Stefan Beljean, Harvard University
Educational institutions have long relied on a variety of technologies of evaluation such as grades or test scores to assess students’ learning and facilitate and legitimize educational sorting processes. Much of the existing scholarship have focused on either the history or politics of these educational technologies of evaluation (e.g. Lemann 2000; Carson 2007; Hirschman et al. 2016), but to date, we know only little about how those who are most directly affected by them – pupils – think about the validity of achievement measures and their power to open and close off future life-chances? This paper addresses this question by examining how students in two widely different education systems – that of the US and Germany – think about and make use of achievement measures before an important transition point in their educational careers: the entry to post-secondary education. Drawing on 18 months of fieldwork in schools in the Greater Boston area and Berlin and interviews with more than 160 (upper-)middle-class teenagers, I document how high-SES students in both countries routinely question the validity of grades and tests scores as a measure of their intelligence or ability. However, when it comes to using achievement data for post-secondary planning purposes, it is ironically American students who exhibit less trust in the usefulness of achievement data – even though they have much more data at their fingertips than their German peers. I argue that this is a product of the distinct social organization of selective admissions to American and German higher education. These findings contribute to comparative education research by documenting similarities and differences in how students think about achievement measures in two widely different education systems and they extend scholarship on quantification as a social process by exploring how actors respond to and make sense of technologies of quantification.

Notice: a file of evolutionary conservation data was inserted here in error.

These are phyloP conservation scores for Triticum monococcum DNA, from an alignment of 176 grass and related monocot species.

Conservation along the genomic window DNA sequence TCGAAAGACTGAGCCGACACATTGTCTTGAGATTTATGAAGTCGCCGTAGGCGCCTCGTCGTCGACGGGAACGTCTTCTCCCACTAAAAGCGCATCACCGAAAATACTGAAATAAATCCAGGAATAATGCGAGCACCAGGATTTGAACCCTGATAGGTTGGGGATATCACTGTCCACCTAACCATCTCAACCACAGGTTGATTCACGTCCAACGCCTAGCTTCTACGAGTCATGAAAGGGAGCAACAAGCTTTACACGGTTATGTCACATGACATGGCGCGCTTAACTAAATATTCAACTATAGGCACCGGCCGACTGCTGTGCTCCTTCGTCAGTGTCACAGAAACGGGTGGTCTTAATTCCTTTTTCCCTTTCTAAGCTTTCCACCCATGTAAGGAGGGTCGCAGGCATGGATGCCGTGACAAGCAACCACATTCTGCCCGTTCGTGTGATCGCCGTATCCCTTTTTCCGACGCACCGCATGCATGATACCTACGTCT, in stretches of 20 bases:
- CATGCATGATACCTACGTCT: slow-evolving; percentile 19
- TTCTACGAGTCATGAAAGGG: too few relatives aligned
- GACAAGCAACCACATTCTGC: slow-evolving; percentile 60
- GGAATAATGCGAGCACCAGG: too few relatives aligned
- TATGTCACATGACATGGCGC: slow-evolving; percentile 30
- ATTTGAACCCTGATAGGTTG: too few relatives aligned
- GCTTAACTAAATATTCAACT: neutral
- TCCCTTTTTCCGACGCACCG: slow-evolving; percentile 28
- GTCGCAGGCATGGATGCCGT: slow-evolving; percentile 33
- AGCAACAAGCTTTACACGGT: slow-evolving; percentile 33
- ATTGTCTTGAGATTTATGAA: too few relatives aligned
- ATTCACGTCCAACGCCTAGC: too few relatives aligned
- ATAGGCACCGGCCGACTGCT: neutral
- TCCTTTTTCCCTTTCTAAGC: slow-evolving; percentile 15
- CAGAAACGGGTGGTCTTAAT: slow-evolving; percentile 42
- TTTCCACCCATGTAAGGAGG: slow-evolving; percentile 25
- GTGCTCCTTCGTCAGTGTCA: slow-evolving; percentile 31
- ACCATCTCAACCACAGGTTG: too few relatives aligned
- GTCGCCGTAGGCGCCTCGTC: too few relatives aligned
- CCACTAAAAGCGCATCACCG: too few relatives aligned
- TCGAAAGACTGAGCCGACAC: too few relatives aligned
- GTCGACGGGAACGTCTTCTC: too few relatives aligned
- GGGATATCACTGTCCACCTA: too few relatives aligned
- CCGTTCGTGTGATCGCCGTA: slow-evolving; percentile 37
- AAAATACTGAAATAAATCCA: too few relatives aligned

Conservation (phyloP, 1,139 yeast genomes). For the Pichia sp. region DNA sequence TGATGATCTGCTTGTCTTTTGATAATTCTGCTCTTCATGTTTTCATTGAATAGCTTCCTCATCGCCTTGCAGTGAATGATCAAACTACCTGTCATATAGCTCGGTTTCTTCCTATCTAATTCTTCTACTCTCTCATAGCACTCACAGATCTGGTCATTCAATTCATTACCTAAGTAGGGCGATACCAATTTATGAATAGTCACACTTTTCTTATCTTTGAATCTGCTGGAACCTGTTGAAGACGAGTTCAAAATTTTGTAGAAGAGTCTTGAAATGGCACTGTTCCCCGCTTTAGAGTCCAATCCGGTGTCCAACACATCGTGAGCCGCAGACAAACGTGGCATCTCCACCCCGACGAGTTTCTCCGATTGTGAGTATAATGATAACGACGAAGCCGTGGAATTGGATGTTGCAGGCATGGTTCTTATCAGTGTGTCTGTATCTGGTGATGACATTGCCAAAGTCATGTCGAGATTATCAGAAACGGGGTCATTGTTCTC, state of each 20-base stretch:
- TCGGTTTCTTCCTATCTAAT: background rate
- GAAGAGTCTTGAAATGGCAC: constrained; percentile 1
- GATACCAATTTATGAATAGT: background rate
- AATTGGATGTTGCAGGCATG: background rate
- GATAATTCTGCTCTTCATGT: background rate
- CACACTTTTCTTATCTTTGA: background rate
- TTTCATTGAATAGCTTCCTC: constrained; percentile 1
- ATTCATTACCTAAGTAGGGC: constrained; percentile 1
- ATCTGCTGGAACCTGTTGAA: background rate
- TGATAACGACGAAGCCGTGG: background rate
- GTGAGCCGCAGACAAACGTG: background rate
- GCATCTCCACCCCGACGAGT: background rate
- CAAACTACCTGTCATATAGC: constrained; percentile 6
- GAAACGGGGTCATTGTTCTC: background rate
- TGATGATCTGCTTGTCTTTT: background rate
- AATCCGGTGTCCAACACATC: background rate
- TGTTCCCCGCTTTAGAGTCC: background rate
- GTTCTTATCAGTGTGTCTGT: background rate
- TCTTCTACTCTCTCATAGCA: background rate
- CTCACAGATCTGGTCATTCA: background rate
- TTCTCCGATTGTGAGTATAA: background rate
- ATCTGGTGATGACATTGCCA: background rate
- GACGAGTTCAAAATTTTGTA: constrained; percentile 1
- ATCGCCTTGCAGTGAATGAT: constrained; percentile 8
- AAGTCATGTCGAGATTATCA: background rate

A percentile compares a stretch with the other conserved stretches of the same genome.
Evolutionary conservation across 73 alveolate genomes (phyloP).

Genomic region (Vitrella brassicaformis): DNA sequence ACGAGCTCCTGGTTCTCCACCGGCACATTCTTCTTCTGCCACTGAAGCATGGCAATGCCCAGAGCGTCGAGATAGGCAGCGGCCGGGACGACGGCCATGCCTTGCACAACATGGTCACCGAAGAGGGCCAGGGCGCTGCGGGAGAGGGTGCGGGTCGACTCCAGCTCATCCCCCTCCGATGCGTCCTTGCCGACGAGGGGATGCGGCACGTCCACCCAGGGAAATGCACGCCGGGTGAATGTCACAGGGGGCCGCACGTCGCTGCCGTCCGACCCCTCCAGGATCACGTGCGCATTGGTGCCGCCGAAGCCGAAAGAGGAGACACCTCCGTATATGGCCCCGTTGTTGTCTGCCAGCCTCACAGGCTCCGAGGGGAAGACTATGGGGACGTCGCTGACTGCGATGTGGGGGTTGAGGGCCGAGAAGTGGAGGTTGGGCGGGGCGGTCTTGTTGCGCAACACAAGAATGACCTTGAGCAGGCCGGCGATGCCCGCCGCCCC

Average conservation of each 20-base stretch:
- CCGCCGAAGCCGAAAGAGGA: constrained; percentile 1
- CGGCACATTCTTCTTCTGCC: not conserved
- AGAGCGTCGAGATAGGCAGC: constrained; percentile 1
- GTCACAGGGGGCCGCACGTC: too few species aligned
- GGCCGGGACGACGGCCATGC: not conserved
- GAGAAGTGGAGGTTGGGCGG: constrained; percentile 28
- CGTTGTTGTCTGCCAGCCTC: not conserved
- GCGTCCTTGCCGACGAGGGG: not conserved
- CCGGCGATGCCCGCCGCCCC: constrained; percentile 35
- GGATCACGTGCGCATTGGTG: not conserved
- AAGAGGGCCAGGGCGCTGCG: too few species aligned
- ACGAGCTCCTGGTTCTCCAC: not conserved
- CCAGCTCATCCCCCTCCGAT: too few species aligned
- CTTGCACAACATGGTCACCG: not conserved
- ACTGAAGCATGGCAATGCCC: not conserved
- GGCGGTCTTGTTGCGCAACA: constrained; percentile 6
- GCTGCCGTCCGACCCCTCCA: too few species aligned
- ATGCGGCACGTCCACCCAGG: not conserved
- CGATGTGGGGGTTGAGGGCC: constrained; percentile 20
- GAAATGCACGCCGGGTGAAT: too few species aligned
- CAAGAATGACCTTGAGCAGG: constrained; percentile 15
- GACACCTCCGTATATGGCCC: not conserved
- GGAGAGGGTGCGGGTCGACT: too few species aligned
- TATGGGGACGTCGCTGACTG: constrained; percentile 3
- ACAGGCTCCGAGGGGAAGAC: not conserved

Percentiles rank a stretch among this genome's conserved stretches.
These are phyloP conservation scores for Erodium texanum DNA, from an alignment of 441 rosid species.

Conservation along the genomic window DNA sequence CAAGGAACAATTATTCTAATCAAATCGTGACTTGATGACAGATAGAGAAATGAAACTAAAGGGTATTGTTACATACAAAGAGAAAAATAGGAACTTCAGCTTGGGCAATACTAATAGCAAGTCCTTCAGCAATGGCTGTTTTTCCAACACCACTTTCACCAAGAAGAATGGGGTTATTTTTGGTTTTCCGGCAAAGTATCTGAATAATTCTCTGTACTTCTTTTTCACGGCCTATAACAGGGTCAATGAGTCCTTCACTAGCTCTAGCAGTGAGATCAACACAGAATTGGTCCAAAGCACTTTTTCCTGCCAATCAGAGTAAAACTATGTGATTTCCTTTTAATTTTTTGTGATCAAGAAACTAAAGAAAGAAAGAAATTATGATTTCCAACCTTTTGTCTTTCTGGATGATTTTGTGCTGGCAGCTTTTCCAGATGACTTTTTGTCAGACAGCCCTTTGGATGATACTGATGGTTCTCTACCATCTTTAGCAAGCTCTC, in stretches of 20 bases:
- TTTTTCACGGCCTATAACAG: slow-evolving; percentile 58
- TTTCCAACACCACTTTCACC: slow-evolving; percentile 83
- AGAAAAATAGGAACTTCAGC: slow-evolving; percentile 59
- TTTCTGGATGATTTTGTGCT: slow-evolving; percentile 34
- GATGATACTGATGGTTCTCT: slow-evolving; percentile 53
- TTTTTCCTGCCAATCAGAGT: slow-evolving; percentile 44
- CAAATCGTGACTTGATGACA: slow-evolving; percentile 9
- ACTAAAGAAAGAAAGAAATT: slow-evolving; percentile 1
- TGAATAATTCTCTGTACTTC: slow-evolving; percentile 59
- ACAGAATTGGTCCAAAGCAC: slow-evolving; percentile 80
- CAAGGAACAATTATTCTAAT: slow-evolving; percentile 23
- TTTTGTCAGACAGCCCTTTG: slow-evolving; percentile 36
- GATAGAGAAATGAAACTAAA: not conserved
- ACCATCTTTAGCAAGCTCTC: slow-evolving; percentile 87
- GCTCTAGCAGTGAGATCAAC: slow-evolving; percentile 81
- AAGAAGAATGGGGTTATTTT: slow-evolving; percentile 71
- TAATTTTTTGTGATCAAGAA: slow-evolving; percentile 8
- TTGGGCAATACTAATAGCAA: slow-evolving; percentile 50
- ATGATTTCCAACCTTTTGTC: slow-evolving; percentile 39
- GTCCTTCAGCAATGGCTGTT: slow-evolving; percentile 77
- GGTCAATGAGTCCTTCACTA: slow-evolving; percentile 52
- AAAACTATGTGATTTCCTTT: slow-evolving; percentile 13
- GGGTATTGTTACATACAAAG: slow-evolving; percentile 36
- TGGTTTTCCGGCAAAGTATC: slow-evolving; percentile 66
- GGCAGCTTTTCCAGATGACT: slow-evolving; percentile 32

No extended abstract or paper available
Presented in Session 9. Data in Education: Assessment, Measurement, and Accounting